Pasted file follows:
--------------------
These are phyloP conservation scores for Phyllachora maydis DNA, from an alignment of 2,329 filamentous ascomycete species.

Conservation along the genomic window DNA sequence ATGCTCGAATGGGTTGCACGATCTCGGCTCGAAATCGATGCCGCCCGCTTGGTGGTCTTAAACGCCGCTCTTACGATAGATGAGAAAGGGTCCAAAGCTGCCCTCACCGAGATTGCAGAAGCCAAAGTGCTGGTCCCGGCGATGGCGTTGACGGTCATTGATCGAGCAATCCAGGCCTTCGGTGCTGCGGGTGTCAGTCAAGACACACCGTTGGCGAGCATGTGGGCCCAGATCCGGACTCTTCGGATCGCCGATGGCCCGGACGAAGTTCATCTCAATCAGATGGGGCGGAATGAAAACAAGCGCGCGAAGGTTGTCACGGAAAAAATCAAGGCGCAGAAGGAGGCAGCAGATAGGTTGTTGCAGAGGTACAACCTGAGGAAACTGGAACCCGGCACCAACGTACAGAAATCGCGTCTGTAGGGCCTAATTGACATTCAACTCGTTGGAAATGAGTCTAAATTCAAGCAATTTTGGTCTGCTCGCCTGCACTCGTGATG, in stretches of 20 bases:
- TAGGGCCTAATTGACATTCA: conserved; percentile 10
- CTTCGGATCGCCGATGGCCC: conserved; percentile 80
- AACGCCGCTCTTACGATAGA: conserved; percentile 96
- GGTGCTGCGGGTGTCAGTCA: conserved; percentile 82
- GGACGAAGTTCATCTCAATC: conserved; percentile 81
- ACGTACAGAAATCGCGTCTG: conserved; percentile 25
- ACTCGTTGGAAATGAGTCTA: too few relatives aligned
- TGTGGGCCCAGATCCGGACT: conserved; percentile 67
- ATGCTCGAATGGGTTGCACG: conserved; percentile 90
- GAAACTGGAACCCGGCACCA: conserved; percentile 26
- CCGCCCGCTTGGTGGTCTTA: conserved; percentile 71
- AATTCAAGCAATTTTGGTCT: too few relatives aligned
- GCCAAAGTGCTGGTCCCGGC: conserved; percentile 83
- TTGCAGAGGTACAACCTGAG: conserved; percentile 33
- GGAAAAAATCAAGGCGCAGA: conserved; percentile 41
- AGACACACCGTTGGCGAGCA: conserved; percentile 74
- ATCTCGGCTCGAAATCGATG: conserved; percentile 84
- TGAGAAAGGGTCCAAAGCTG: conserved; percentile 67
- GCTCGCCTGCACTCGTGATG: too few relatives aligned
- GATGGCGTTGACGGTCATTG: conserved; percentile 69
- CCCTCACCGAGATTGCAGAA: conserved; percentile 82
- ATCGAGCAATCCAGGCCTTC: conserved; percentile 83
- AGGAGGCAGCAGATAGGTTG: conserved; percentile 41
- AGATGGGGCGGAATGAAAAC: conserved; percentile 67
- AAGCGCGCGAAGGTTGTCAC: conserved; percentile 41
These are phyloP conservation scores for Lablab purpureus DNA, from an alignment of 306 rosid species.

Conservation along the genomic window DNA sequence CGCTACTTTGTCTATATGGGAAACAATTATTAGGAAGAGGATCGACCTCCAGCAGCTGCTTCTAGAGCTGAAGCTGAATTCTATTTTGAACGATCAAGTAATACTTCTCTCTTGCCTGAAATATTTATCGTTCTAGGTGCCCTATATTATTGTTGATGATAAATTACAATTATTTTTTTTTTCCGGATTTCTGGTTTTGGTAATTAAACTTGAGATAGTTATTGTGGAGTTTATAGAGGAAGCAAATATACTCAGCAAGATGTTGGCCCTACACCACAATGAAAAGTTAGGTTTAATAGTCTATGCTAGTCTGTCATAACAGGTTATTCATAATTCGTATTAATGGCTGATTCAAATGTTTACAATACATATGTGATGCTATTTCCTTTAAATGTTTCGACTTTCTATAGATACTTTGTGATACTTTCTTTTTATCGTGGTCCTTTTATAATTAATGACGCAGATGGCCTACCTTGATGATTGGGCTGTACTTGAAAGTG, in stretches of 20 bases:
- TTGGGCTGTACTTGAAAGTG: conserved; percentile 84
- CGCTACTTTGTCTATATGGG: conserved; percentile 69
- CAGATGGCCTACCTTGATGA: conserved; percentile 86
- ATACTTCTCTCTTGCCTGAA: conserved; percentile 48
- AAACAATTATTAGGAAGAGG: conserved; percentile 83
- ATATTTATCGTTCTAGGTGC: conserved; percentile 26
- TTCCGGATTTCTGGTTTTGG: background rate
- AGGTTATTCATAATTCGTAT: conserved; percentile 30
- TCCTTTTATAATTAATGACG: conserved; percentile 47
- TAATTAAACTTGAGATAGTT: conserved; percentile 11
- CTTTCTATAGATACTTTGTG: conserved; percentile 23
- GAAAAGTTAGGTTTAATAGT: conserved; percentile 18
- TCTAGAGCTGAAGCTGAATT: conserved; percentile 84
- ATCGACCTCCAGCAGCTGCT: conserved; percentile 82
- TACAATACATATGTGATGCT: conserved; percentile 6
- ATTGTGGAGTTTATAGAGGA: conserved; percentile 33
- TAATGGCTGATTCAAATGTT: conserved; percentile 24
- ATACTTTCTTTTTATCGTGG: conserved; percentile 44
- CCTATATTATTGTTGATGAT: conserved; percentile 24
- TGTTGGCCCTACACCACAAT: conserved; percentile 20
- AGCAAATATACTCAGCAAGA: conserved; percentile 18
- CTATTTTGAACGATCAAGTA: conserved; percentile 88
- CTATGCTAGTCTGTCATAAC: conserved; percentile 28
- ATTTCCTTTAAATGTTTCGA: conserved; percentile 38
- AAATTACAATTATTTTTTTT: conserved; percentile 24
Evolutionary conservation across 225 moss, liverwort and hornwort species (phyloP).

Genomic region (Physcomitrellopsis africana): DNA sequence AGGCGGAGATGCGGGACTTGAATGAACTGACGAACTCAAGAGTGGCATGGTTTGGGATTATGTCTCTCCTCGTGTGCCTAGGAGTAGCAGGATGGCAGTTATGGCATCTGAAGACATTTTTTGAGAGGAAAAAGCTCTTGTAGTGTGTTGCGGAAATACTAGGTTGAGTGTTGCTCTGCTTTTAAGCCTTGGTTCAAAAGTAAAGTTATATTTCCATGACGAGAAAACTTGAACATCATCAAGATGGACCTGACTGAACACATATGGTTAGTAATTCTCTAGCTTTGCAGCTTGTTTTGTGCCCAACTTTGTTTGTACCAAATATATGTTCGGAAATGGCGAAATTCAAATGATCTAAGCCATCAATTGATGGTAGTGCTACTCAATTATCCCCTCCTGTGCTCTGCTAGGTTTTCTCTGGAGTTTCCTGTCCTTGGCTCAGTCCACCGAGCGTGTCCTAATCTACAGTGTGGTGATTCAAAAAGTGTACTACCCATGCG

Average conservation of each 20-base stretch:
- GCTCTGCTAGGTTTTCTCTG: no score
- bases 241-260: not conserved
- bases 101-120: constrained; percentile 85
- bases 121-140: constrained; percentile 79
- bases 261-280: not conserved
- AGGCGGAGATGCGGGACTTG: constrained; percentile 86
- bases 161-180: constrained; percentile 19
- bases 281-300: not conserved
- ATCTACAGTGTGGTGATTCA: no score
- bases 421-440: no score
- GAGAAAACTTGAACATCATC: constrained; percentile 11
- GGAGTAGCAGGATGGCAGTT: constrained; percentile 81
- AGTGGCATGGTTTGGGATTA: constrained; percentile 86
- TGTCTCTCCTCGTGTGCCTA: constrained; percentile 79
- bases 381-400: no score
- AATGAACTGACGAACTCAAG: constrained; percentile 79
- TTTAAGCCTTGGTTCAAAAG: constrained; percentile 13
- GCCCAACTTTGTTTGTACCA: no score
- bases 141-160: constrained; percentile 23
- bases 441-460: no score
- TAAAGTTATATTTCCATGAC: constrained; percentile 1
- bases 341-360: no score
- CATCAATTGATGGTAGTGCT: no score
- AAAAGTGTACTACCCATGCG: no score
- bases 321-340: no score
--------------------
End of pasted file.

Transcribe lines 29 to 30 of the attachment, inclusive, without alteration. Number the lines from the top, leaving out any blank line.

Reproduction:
Conservation along the genomic window DNA sequence CGCTACTTTGTCTATATGGGAAACAATTATTAGGAAGAGGATCGACCTCCAGCAGCTGCTTCTAGAGCTGAAGCTGAATTCTATTTTGAACGATCAAGTAATACTTCTCTCTTGCCTGAAATATTTATCGTTCTAGGTGCCCTATATTATTGTTGATGATAAATTACAATTATTTTTTTTTTCCGGATTTCTGGTTTTGGTAATTAAACTTGAGATAGTTATTGTGGAGTTTATAGAGGAAGCAAATATACTCAGCAAGATGTTGGCCCTACACCACAATGAAAAGTTAGGTTTAATAGTCTATGCTAGTCTGTCATAACAGGTTATTCATAATTCGTATTAATGGCTGATTCAAATGTTTACAATACATATGTGATGCTATTTCCTTTAAATGTTTCGACTTTCTATAGATACTTTGTGATACTTTCTTTTTATCGTGGTCCTTTTATAATTAATGACGCAGATGGCCTACCTTGATGATTGGGCTGTACTTGAAAGTG, in stretches of 20 bases:
- TTGGGCTGTACTTGAAAGTG: conserved; percentile 84